The treatment of ACD is directed at the underlying cause. Iron therapy is of no benefit. If necessary, transfusions or erythropoietin therapy can be considered when the degree of anemia poses cardiovascular problems. When ACD is associated with cancer, other factors may contribute to the anemia, such as transient bone marrow suppression from chemotherapy or bone marrow replacement by tumor. In patients with cancer, treatment with transfusions or erythropoietin is acceptable because of greater degrees of anemia and other complicating features such as bleeding, thrombocytopenia and relative deficiency of erythropoietin.6,7


The frequency of thalassemia is dependent on the ethnic origins of the patient population. β-Thalassemia is well recognized in persons of Greek and Italian descent, whereas the α-thalassemic syndromes have an increased frequency in black, American Indian and Asian groups. Collectively, the thalassemias are among the most common inherited disorders.8
The pathophysiologic mechanism in thalassemia is related to an unbalanced synthesis of alpha chains (α-thalassemia) or beta chains (β-thalassemia). Normally, the synthesis of alpha and beta chains is balanced, resulting in normal hemoglobin A (α2β2). An unbalanced synthesis of either chain can lead to a failure in the matching of these chains and a defect in hemoglobinization within erythrocytes. As a result, red blood cell death can occur in the marrow (ineffective erythropoiesis), or the life span of the red blood cells that exit the marrow may be shortened.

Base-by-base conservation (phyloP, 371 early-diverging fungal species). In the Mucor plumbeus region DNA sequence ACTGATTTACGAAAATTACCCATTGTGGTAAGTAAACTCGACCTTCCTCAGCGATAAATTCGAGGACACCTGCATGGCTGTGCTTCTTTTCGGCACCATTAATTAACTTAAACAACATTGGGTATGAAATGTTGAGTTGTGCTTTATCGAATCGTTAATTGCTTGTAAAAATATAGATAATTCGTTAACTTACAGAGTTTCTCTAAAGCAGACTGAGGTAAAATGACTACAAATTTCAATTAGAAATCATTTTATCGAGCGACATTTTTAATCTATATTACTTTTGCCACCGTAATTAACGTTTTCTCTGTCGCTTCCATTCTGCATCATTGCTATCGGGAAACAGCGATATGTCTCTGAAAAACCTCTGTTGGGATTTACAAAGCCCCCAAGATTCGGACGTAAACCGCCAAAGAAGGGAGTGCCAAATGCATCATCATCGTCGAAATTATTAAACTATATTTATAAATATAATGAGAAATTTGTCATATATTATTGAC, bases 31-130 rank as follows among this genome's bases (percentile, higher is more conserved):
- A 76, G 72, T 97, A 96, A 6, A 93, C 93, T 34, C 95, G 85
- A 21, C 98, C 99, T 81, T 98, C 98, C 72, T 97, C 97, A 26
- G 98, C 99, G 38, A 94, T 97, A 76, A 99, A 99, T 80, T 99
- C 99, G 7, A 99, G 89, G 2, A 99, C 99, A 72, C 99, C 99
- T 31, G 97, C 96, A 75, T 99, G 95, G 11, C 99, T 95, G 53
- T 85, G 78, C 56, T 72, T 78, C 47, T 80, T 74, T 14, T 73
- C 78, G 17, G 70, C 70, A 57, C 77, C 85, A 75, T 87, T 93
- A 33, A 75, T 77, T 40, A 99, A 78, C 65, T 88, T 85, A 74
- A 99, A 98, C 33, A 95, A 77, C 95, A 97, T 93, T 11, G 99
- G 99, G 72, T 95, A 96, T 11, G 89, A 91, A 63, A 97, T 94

Ordinarily, severe forms of thalassemia, such as β-thalassemia major, present in childhood with marked anemia, growth disturbances and jaundice, and are promptly diagnosed. Thalassemia minor, however, may go unrecognized into adulthood until a routine laboratory evaluation or an intercurrent problem prompts medical attention. These patients have mild to minimal anemia with hypochromic and microcytic red blood cells. Splenic enlargement may also be present. A family history of anemia may be the most important factor in the hematologic evaluation. β-Thalassemia minor is easily confirmed by hemoglobin electrophoresis, which shows an elevated hemoglobin A2 level, increased levels of hemoglobin F, or both.
The expression of α-thalassemia is more complex than that of β-thalassemia because two genes regulate alpha chain synthesis. No recognizable hemoglobin electrophoretic abnormalities occur with two forms of α-thalassemia (silent carrier and α-thalassemia trait). Hemoglobin H, a more aggressive form of α-thalassemia, shows excessive amounts of unbalanced beta chains, referred to as hemoglobin H.